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Time Complexity for Searching and Sorting Algorithms

Time Complexity for Searching and Sorting Algorithms


Every algorithm works with its own complexity level and Time complexity of an algorithm tells us the time consumed to execute n number of inputs on a system . Many of the algorithms work better with small number of inputs but can not perform better with large number of inputs .

There are 3 different cases for complexity as below -

1. Best Case Time Complexity -

The best time in which we can obtain desired output from an algorithm shows best case for that algorithm and shown by Omega ( Ω ) Notation . We also say this  Lower Bound because it is the minimum possible time to get desired outpit with that algorithm .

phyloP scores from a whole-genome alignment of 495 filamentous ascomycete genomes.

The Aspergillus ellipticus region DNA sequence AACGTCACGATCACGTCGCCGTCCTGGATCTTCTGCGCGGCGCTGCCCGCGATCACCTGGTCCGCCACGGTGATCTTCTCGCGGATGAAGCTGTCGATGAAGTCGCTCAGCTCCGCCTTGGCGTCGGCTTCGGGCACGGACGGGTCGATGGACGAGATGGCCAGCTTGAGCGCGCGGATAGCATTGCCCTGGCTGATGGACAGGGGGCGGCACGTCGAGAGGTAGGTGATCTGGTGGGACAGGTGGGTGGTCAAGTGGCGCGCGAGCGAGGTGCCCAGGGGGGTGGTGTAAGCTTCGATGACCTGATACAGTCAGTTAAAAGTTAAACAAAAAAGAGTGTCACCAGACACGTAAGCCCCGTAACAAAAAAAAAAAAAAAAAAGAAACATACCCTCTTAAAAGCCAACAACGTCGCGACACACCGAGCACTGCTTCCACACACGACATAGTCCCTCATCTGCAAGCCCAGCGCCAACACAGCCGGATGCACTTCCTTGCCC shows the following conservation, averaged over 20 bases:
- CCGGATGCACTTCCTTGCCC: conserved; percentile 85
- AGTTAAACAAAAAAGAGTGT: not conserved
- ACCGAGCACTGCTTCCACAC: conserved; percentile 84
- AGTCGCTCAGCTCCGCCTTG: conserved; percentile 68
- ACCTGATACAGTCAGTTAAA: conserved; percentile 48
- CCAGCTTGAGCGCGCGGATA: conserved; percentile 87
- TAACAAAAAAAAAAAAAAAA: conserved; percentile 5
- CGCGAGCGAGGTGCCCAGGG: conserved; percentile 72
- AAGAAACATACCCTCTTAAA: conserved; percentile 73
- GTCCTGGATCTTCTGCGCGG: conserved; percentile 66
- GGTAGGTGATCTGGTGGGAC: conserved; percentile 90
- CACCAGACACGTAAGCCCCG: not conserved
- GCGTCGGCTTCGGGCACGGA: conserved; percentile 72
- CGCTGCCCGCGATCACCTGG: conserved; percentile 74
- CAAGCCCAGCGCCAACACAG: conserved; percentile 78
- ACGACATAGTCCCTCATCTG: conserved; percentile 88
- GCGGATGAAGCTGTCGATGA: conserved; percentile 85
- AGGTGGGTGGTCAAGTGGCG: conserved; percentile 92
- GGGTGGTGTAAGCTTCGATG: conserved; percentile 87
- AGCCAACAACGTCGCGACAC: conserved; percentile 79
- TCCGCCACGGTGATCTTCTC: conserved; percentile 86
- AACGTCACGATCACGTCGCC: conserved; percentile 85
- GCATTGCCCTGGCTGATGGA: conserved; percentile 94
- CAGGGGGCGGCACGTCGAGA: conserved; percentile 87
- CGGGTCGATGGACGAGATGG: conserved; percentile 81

2. Worst Case Time Complexity -

The Worst time in which we obtain desired output from an algorithm shows Worst case for that algorithm and shown by Big Oh( O ) Notation .  We also say this  Upper Bound because it is the maximum possible time to get desired outpit with that algorithm .

3. Average Case Time Complexity -

The Average time in which we obtain desired output from an algorithm shows Average case for that algorithm and shown by Theta( θ ) Notation .  We also say this  Mid Bound because it is the Average possible time to get desired outpit with that algorithm .

Time Complexity for various Searching and Sorting Algorithms -

Algorithms Best Case or
Lower Bound or
Ω Notation 
Average Case or
Mid Bound or
θ Notation
Worst Case or
Upper Bound or
Big oh Notation
Linear Search Ω(1) θ(n) O(n)
Binary Search Ω(1) θ(log n) O(log n)
Bubble Sort Ω(n) θ(n^2) O(n^2)
Selection Sort Ω(n^2) θ(n^2) O(n^2)
Insertion Sort Ω(n) θ(n^2) O(n^2)
Merge Sort Ω(n log n) θ(n log n) O(n log n)
Quick Sort Ω(n log n) θ(n log n) O(n^2)
Bucket Sort Ω(n+k) θ(n+k) O(n^2)
RadixSort Ω(nk) θ(nk) O(nk)